Dubai; Globalisation on Steroids



It is so easy to indulge in to a gold dusted caramel latte whilst you devour your soul through an elite ‘mani-pedi’ at one of the world’s finest 7 star hotels. The lavish lifestyle of Dubai endures luxury way beyond human capacity. The significant economic and technological advances in Dubai over the last three decades are due to widespread globalization being practiced. The height of multiculturalism has been reached by Dubai employing and incorporating diverse talents of various nationalities. Manual labourer’s from Sri Lanka, India, Bangladesh and Nepal have assembled master pieces such as the Burj Khalifa. Sales women from Russia and Kyrgyzstan sell garments from Poland, makeup from France, chocolates from Belgium and stuffed nougat dates from Saudi Arabia. Philippino’s not only own the domestic workers industry but also serve in a medley of mind-blowing restaurants, cafes and coffee shops. With a boundary-less market competition is more majestic than a dozen shows of cirque du soleil. From British supermarkets such as Waitrose to traditional spice souks of Arabia, the city has created a fusion of cultures whilst it remains to be an ‘oasis for global nomads’. The role of transnational states are larger than reality with an expanding international trading system Dubai has revolutionized the dynamics of travel and communication turning itself into a microcosm of globalization.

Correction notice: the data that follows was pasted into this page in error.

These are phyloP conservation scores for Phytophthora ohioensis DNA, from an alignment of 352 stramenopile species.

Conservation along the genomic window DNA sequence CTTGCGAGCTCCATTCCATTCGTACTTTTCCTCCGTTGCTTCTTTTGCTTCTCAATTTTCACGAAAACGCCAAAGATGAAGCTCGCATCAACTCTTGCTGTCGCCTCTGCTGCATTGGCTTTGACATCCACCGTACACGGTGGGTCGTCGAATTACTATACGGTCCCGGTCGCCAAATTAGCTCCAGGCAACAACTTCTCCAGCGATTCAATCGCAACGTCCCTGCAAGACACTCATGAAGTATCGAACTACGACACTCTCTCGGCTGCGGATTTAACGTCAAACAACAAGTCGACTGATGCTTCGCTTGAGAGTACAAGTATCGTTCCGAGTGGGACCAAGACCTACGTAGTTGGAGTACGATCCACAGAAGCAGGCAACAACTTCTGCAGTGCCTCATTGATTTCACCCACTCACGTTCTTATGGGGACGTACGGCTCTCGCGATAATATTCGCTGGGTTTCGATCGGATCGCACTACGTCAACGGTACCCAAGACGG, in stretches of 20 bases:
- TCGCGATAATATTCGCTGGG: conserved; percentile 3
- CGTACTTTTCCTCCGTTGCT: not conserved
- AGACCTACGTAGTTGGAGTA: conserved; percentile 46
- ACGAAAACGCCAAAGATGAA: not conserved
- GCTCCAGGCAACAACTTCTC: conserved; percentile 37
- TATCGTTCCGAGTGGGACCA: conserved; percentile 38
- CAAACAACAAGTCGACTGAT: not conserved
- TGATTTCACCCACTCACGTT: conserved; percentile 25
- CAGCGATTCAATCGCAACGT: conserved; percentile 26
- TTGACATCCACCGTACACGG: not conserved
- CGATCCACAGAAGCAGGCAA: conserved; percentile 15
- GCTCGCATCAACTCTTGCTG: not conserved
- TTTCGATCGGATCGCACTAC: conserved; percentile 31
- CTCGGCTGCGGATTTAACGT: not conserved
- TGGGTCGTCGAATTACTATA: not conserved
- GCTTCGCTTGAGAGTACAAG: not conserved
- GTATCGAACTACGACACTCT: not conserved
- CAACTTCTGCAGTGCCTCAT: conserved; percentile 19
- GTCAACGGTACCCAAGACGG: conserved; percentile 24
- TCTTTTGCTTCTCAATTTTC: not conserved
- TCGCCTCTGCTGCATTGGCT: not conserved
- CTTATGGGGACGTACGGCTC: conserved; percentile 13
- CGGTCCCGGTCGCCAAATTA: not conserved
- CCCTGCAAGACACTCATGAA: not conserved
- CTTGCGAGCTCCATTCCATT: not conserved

However, a world away from the swanky skyscrapers and pulsating nightclubs of Dubai lay the dejected, helpless migrant workers who under very strict laws share a tiny room with up to 6 people and a bathroom with 40-50 other men. According to BBC many workers can’t afford to eat properly, sustaining on a diet of potatoes, bread and lentils. An average salary for one month, six days a week up to 12 hours a day is £120 with one company paying roughly 30p an hour for overtime. Arabtec is one of Dubai’s biggest construction companies and was fined £2000 last year for an overflow of sewage in the workers accommodation and a lack of water supply in the communal bathrooms causing pile ups of raw faeces. Apart from the appalling working and living conditions some migrant workers are paid less than their native countries and prevented from returning home; a form of modern day slavery.

So whilst the local/foreign residents and tourists in Dubai enjoy the bounties of globalisation with an array of facilities and intercontinental products clearly the losers are migrant workers who are trapped and restricted in a cycle of exploitation. 


Shaafi Sayed and


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